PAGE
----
Many people are weighing in on the decisions made by Amazon this week and while I am utterly sickened by the content around the book in question – it has me thinking about other ramifications that could come out of this. There has been a long standing debate over self-published books in general: both novels and non-fiction. While the past five years has seen a growth spurt in self–published books (many of which run straight to Amazon’s digital services as they offer the best % of return for authors), there has always been a question about who is reviewing/editing/signing-off on these books.
I read all the time and I’ve read both books published by large publishing houses and even some that are self-published that I can download to my kindle. And I’ve enjoyed (and sometimes detested) both sets. Just because an editor is behind something doesn’t always mean it’s going to be the best book to come around. But the fury over Amazon’s decision to place the right to ‘make a buck’ over the right to ‘make a moral decision’ will most likely turn people away from the self-published books that already had a stigma attached to them. (Even though not all publishing houses still employ full time editors to work with every author they bring through their doors.)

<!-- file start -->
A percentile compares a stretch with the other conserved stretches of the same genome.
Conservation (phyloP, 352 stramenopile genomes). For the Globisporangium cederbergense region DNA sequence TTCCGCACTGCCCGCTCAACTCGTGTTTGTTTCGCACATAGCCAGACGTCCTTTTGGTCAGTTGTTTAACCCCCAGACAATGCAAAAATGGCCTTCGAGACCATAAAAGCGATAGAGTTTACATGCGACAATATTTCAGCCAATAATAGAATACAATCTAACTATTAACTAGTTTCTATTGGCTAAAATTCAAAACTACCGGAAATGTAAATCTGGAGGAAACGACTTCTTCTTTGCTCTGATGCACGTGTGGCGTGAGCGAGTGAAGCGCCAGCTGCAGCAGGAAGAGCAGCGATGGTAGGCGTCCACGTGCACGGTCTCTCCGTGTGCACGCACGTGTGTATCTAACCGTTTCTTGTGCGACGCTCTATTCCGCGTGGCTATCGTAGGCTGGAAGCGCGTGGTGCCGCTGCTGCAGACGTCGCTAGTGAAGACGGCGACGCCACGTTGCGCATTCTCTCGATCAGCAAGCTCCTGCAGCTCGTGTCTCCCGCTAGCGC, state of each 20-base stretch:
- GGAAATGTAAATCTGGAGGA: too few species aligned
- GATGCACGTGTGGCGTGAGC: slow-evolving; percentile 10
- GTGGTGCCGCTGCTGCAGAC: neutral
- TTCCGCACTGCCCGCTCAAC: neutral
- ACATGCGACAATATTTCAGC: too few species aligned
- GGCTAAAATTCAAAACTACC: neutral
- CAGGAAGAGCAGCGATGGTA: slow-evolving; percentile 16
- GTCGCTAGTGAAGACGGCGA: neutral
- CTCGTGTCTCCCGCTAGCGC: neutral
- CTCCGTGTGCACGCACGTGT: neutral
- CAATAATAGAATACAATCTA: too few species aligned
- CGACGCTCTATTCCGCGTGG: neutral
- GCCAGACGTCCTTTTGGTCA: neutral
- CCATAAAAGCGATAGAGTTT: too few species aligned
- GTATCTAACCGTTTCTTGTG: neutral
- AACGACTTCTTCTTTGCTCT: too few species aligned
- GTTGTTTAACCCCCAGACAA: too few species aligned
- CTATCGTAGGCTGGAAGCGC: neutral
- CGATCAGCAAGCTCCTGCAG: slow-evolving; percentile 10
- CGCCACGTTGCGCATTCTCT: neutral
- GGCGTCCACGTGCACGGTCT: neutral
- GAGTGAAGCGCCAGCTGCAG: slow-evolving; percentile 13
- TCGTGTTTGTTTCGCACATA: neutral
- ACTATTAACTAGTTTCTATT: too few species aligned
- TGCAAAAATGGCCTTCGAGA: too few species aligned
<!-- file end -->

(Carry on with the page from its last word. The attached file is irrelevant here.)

I have submitted novels to several small publishing houses & most of which tell you what they will and will not print. (Pedophilia, bestiality, gratuitous sex scenes are just a few of the “not allowed” topics I've seen.) Getting a publisher is difficult at best. It all depends on what your writing, who your audience is, and if someone will be willing to pay for that book before a publisher can champion it.
I’ll be curious to see what kind of changes this debacle will put in store for the hundreds of writers out there who actually write quite well, but are unable to get that break of a publishing house. Thanks to Mr. Greaves – the outlet they have formerly had may not be as available to them in the future. And if they are writing a fiction book or memoir that deals with gruesome details of an awful childhood – those authors may be thinking twice before sharing such incidents. I suppose it all remains to be seen how this will play out for struggling writers who actually have stories to share and not despicable ‘how-to’ novels on evading the law.